Are you a creativity weekend warrior? Instead of drawing or painting once a week, what if you did it every single day? Artists who've made it through 30, 100, or even 1000 days of continuous practice swear by this approach. You're probably rolling your eyes right this very minute, wondering how you could possibly squeeze in one more thing with your crazy life. Fair enough. But let's start with the why:
It's a legit form of mindfulness
Artist and author Danny Gregory of SketchbookSkool began drawing in his thirties.
It was a form of journaling and recording my life. As a regular practice it's been a great calming, continuous meditation … a great psychological and spiritual practice.
When you're doing it daily, no one drawing matters that much, Gregory adds — so there's no pressure to make every drawing a masterpiece.
It fast-tracks improvement
"I've improved and developed my skill set much more quickly by working every day for years than I might have otherwise," says artist and Bluprint instructor Paul Heaston .
It lets you time-travel
"The drawings [have become] a powerful visual record of my life, reminding me of my state of mind, temperament, level of engagement," Heaston says. "Past works done sporadically just don't carry these same layers of memory."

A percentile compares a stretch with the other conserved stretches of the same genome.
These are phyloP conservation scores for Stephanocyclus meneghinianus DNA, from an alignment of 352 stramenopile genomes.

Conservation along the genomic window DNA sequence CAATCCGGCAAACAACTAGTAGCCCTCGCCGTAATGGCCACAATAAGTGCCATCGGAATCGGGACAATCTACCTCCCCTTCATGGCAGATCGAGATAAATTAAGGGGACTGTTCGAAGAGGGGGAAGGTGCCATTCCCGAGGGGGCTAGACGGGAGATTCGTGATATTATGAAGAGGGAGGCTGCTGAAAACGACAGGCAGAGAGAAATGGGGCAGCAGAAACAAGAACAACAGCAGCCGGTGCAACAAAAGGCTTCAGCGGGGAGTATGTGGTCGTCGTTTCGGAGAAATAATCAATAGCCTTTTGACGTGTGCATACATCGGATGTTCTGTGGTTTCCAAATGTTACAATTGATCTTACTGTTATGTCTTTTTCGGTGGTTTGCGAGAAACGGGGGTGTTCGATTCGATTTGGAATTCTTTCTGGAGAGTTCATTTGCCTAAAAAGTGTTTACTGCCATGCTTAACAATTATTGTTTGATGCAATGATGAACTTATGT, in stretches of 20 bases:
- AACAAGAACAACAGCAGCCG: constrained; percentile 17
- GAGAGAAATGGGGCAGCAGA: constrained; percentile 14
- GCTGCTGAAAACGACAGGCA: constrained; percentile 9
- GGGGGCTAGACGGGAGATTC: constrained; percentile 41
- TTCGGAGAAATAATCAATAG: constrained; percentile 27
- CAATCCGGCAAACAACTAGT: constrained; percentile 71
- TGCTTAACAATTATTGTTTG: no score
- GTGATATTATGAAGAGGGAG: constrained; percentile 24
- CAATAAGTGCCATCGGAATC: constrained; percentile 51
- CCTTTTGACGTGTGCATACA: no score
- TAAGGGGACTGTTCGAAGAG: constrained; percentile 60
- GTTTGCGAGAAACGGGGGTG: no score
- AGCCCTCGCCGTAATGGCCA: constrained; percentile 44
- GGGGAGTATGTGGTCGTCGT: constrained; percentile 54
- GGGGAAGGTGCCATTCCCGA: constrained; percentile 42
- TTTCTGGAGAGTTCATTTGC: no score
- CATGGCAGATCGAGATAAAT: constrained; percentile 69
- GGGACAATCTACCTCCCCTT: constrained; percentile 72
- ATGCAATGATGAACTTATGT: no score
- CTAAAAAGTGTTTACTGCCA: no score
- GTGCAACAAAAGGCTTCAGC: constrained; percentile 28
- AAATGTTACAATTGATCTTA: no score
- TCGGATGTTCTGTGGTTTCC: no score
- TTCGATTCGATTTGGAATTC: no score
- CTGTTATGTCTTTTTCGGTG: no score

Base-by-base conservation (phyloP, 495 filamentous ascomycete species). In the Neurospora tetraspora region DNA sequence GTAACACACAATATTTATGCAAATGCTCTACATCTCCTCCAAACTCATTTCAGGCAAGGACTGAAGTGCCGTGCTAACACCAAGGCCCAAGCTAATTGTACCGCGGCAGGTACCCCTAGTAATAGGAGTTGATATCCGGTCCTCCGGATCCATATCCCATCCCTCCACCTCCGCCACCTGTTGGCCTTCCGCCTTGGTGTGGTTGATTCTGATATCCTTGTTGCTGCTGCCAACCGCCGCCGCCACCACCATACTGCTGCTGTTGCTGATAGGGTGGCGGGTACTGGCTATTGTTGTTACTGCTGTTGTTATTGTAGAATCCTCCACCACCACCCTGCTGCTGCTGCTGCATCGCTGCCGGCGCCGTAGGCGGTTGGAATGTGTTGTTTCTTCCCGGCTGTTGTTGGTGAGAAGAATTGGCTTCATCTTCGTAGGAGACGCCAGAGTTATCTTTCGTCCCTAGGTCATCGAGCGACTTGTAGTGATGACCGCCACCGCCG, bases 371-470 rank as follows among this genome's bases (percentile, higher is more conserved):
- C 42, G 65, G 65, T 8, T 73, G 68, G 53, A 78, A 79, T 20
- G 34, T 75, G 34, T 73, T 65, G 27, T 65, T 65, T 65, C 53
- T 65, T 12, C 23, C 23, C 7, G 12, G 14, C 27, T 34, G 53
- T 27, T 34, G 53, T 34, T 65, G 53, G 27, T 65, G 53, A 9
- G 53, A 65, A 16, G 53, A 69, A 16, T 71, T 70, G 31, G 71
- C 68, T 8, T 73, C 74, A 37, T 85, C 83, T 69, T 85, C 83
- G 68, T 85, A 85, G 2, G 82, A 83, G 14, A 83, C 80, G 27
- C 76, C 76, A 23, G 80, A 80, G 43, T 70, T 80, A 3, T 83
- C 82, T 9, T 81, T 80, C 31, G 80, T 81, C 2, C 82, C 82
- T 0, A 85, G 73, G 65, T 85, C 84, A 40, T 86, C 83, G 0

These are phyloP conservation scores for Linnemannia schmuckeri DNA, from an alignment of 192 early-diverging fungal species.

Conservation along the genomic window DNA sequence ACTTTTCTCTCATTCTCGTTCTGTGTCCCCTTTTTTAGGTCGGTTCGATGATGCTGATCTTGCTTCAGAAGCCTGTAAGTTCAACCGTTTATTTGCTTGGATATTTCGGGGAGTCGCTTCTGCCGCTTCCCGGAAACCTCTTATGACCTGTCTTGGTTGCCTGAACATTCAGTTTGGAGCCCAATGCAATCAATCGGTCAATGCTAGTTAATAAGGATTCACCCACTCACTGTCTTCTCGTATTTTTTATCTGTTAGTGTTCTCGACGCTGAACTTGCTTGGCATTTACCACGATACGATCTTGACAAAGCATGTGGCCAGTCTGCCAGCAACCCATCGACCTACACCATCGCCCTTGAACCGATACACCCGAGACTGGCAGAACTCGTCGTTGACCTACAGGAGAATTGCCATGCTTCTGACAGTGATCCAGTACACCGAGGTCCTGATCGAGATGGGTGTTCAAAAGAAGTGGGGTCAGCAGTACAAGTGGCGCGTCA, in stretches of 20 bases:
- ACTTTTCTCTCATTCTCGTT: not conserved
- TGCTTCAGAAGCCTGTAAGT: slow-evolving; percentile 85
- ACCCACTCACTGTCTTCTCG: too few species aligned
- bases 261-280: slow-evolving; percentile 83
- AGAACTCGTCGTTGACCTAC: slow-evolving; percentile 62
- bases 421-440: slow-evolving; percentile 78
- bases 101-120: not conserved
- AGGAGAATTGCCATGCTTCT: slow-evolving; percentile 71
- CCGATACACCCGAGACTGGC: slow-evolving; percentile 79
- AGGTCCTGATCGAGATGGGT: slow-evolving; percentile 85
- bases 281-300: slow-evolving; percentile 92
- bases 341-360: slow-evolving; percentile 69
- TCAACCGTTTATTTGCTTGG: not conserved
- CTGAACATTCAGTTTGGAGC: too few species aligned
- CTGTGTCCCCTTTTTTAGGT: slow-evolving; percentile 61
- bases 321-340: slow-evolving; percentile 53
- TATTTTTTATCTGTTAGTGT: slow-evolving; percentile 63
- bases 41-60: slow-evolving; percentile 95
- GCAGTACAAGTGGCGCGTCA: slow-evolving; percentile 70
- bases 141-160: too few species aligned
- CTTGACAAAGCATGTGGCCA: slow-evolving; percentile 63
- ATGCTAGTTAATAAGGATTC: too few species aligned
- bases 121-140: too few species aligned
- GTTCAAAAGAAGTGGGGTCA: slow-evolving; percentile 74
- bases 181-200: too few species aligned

Ready, set, go
Inspired to start your own creative streak? Here's how:
You don't need a routine
"I've never had a routine," says Heaston, who stays flexible around a busy family and professional life. Artist and designer Deborah Velasquez, another daily creator — she's been making art daily for four years — just makes it a rule to get something done by midnight every day.
But it can help
For many artists, a set time and place can up momentum. Gregory, in his book Art Before Breakfast: A Zillion Ways to be More Creative No Matter How Busy You Are, suggests keeping a sketchbook in the kitchen. While you're waiting for the coffee to brew, draw the coffeemaker or something else nearby.
Push through slumps
Yeah, this is the "discipline" part. "Working even when you don't want to is one of the most important things you can do," Heaston says. "I think it's the secret 'trick' that people always want to know when they ask how you got so good."
Give yourself #artgoals
If you dread the what-am-I-going-to-draw-today moment, having consistency and a project plan can help you avoid slumps altogether, Gregory says. "Maybe draw a car every day for 30 days. Or draw with a brush every day." Velasquez's practice of focusing on a different color each month has given her a gorgeous Instagram feed and a rich body of work and ideas.
Just start! And make bad art.
Start today, says Heaston.
There's no sense in waiting; you're only delaying your development by that amount of time. It's OK if what you make today is terrible — you have to make bad art before you can make good art.